wilderness heals

The power of presence in the wilderness

Lynne Smith, OSB Living in Community Leave a Comment

wilderness heals

During my staycation I read The Wisdom of Wilderness, by Gerald May. I highly recommend it.

Gerald May was a psychiatrist and a senior fellow in contemplative theology and psychology at the Shalem Institute for Spiritual Formation in Bethesda, Maryland. He wrote many books and articles blending spirituality and psychology.

He writes of his experiences camping solo in the wilderness of the Allegheny mountains.  He says he was called into wilderness and guided by a Presence that he names “The Power of the Slowing.” He equates this Presence and its guidance with Wisdom. I was captured by his experience and description of “The Power of the Slowing.”

“One who sought me out and drew me there [to the wilderness]…it was this Power that seemed to beckon, guide, teach, heal, and show me very deeply who I am. All my life I had longed for such a palpable and immediate encounter with a divine guide in Presence, a feeling of unity with the world. This lifelong prayer was answered during those years in the outdoors, and as I now look back, this may have been Nature’s greatest gift to me.” (xxiv)

I can’t say that I have experienced The Power of the Slowing in the same way May did. He acknowledges that each of our experiences of The Power will be different. Over the past three years, nature (and my own aging) has been slowing me down. Because of everything going on inside me, compounded now by concerns about COVID-19, I simply cannot keep going about my daily tasks at the same pace I used to keep. Being forced to slow down, I have discovered that mindfully walking on the prairie or in the woods, sitting on a bench gazing at Lost Lake or at the horizon helps me get into my body and actually feel my emotions. The Power of the Slowing reconnects me to myself and my feelings. She is teaching me to be present. I equate the Presence I feel with God-in-all-things. This is a healing Presence that evokes an immense sense of gratitude in me.

“Nature’s teaching is also a healing. And although we must indeed be taught, it is the healing that we need most. We have been fractured. We have been broken off from the nature of our world, broken away from the nature of one another, broken apart from our own nature.” (169) “…no matter how kindly we feel, we will never be able to participate in healing the world around us as long as we keep seeing Nature as something different from ourselves…. Before we can effectively heal the wounds we have inflicted upon the rest of Nature, we must allow ourselves to be healed. And we must allow the rest of Nature to help us.” (170) He continues, “I have never been able to do this for myself. It has to come through grace, in the Presence of the One I called the Power of the Slowing, the Wisdom of the Wild.” (171)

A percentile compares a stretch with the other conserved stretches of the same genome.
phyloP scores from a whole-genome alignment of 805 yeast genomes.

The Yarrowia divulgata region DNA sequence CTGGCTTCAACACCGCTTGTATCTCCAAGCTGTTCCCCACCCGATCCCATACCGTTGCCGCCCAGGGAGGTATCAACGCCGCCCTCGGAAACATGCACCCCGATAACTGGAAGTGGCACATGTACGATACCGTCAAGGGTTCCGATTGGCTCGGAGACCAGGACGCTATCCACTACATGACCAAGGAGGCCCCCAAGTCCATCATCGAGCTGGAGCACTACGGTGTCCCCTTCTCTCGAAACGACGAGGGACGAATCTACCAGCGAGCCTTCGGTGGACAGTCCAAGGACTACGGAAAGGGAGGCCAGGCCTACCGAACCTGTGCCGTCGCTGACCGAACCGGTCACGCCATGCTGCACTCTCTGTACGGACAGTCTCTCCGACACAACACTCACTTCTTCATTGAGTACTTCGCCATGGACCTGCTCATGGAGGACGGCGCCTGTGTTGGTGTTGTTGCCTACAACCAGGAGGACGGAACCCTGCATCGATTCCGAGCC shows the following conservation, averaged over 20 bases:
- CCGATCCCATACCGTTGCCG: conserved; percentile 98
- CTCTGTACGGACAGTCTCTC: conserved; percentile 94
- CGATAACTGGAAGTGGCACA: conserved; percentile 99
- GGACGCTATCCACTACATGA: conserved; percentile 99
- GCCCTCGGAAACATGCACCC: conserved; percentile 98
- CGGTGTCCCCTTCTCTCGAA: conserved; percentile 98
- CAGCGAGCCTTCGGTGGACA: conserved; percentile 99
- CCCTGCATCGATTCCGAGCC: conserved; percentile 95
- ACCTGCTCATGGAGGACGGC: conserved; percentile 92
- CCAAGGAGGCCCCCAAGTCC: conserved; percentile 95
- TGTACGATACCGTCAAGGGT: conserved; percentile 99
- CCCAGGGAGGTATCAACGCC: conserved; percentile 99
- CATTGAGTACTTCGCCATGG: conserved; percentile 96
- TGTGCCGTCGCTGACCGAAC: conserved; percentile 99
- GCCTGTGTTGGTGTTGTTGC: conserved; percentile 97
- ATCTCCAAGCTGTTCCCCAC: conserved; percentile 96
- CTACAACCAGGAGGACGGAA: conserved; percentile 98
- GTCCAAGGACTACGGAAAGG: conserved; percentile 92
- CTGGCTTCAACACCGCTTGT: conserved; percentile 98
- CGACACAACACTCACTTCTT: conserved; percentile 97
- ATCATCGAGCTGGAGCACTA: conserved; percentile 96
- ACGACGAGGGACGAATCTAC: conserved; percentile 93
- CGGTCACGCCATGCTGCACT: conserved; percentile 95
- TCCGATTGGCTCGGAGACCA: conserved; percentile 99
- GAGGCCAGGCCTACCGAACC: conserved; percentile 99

I know my need of this healing, this Wisdom. One of the “gifts” of the pandemic is that it has thrown us all into our own wildernesses. For some the wilderness is an imposed slowing down. For some it is a wilderness of anxiety and uncertainty. For others it is the moral trauma of making life and death decisions effecting those who are suffering.  We are all looking for some kind of guiding Presence and Wisdom in this wilderness. We need each other, and we need a Wisdom beyond our own in order to find healing.

Mays’ experience and our faith gives us good hope that we are not forsaken in this wilderness. God/Wisdom leading the Hebrew people through the wilderness out of Egypt into the Promised Land is the paradigm of this guiding presence in the Hebrew scriptures. Jesus’ death and resurrection is the paradigm in the Christian scriptures. And we can look to our own lives for this presence within, this quiet voice or sense that runs like a thread through our lives and will lead us even now if we can allow ourselves to become receptive. We need help to hear this voice. The Power of the Slowing can be the help we need.

May has some pretty dramatic experiences of Presence in the wilderness. However, he writes: “I know it doesn’t happen this way all the time, not even very much of the time. But the bare-naked possibility of it, the fact that life can be lived with such Presence is a wellspring of endless hope for me.” (83) May wrote these words at the end of his life as he was living and dying with cancer.

May The Power of the Slowing touch each of us as we find our way in our current wilderness.

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